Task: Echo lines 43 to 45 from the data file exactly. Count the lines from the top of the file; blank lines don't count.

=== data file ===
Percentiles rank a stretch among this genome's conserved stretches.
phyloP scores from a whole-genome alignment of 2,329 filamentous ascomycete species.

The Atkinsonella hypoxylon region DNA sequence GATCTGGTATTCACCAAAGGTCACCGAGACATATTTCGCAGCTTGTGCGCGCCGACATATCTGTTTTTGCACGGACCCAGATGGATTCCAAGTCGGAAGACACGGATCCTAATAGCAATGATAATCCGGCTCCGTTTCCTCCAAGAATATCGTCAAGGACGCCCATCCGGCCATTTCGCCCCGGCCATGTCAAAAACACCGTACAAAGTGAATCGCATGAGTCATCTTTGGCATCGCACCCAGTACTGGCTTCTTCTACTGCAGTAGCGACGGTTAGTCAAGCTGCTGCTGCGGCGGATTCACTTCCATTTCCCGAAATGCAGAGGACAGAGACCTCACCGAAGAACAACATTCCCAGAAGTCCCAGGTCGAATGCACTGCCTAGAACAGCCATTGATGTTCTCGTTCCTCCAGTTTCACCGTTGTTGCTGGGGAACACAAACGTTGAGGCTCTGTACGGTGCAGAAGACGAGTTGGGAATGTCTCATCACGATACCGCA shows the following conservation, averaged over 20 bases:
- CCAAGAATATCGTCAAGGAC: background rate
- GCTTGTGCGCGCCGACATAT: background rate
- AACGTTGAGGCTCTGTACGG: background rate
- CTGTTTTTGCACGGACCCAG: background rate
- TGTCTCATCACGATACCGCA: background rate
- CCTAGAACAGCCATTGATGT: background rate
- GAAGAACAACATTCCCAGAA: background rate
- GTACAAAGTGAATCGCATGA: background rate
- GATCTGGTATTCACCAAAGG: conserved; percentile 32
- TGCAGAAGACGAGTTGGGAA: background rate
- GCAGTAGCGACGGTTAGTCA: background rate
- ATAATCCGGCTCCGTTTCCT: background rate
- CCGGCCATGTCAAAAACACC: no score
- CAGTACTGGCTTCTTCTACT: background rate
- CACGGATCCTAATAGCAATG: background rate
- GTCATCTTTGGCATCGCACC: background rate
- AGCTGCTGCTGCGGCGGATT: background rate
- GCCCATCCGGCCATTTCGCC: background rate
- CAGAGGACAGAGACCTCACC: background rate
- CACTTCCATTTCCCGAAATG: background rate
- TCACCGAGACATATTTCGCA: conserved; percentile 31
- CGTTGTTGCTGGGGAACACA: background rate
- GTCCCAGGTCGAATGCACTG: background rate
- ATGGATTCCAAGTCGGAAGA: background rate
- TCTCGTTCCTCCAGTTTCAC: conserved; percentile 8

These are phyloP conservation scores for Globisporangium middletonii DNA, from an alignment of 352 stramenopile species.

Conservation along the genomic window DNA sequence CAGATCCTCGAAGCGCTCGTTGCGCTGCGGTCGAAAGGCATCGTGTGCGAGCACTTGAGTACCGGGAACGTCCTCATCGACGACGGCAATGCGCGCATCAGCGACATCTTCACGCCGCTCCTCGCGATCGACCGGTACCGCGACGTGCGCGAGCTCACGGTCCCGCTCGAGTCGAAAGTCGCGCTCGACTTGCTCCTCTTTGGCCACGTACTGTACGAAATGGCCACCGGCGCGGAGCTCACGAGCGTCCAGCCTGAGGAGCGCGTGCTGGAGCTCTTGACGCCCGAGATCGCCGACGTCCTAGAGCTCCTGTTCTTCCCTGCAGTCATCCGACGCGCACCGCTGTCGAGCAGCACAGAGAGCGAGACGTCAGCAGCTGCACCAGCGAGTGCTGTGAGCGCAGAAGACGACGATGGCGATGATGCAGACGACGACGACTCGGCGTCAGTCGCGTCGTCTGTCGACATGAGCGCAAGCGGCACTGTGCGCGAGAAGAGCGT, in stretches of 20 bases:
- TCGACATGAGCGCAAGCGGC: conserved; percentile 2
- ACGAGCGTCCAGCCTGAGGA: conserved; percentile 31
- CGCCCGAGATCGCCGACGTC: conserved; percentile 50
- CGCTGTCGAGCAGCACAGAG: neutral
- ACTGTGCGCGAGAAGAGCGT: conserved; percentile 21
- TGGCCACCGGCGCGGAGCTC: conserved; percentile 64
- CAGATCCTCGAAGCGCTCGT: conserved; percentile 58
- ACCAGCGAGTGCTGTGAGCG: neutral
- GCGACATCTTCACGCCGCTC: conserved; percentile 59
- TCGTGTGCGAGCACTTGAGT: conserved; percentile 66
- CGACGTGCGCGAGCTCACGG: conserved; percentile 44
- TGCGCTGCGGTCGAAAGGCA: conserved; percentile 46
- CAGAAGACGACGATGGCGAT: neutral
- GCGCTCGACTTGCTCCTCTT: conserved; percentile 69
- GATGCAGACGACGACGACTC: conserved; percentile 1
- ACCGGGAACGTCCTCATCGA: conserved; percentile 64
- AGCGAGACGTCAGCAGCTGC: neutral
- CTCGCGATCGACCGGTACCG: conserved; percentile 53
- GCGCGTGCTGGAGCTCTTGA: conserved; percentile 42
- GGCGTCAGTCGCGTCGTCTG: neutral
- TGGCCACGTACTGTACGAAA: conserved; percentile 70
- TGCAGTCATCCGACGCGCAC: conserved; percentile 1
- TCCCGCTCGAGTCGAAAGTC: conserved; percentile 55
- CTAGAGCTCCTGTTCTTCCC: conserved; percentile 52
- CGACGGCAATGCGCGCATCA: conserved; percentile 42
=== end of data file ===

- CAGAAGACGACGATGGCGAT: neutral
- GCGCTCGACTTGCTCCTCTT: conserved; percentile 69
- GATGCAGACGACGACGACTC: conserved; percentile 1